Many young people fall victim to the trap that is drug dealing. They enter at low positions in the hope of one day making the big salaries that the top individuals make. The glamour that they envision being associated with drug dealing often blinds them from the cruel realities that go along with the job.
In this chapter, we learn of the other side of drug dealing, the less glamorous side, and see how it relates to a modern day business. They show the different hierarchical levels and explain that as you go down the hierarchical ladder, the incomes starts to decrease. The “foot soldiers”, as they’re called, are the ones doing most of the dirty work, ensuring that the drugs are being sold. The low pay and the economic situation that surrounds them, causes these drug dealers to live with their moms for most of their lives. Below are some statistics from the text that help to illustrate the author’s central thesis of the chapter.
1) Glamour of being a drug dealer – (Page 99) “At $8,500 per month, J.T’s annual salary was about $100,000” Many young kids hear about salaries like this being made by drug dealers, so they are naturally attracted to it. What they don’t know, is that the process leading up to being a top guy involves low wage and very high risk.
2) Actual income of Officers and foot soldiers – (Page 100) “So J.T. paid his employees $9,500, a combined monthly salary that was only $1000 more than his own salary… the foot soldiers earned just $3.30 an hour, less than the minimum wage,” This statistic builds off the previous one. The head drug dealer makes a large sum of money, while his workers make a fraction of it. This is even more shocking when you consider the foot soldiers are the ones selling most of the drugs.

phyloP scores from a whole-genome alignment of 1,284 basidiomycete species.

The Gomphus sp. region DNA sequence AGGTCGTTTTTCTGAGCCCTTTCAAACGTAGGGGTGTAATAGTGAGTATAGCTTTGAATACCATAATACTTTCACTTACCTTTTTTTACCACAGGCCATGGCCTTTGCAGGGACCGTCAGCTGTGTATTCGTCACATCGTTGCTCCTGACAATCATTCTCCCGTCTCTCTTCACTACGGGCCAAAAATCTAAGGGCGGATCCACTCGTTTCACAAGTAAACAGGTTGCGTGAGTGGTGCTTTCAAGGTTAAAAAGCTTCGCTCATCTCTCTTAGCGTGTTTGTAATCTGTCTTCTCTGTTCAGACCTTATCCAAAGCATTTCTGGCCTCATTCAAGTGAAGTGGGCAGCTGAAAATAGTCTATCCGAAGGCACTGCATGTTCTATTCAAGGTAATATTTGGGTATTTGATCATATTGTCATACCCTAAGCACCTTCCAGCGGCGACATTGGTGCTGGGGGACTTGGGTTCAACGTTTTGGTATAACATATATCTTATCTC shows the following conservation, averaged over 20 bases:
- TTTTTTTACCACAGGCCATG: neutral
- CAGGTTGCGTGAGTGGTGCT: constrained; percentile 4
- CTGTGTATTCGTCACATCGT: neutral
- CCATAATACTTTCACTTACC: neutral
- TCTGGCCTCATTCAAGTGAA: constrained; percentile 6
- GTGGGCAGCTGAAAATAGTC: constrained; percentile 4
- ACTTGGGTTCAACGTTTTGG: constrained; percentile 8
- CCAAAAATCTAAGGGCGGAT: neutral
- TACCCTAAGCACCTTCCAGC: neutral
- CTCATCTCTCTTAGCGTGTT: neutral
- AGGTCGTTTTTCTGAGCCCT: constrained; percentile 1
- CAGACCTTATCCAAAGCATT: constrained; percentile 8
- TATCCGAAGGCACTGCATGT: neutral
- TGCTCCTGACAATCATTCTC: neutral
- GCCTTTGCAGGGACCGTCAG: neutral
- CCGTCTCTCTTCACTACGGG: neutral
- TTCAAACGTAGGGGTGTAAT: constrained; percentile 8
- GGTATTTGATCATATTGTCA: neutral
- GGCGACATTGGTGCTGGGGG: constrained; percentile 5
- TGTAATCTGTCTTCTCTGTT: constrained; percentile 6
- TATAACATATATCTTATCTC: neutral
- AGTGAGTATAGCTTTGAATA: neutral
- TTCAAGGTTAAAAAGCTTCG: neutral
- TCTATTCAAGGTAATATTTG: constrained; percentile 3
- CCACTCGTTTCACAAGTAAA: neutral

3) Risk involved with being a foot soldier – (Page 101) “A 1-in-4 chance of being killed!” Not only do you get paid less than minimum wage, you are literally putting your life on the line every time you decide to deal drugs on the street. This shows that many foot soldiers will die before even coming close to achieving the status of even an officer.
4) Contributing economic conditions – (Page 102) ““Fifty-six percent of the neighborhood’s children lived below the poverty line… Fewer than 5 percent of the neighborhood’s adults had a college degree; barely one in three adult men worked at all. The neighborhood’s median income was about $15,000 a year, well less than half the U.S average” These young people are exposed to an environment that doesn’t promote growth or development. This statistic shows that many people were born into families that aren’t wealthy and that don’t appear to be pursuing a way out of their economic situation. They don’t know of any other lifestyles other than the ones inside their neighborhoods, and the most prominent of these lifestyles is perceived to be drug dealing.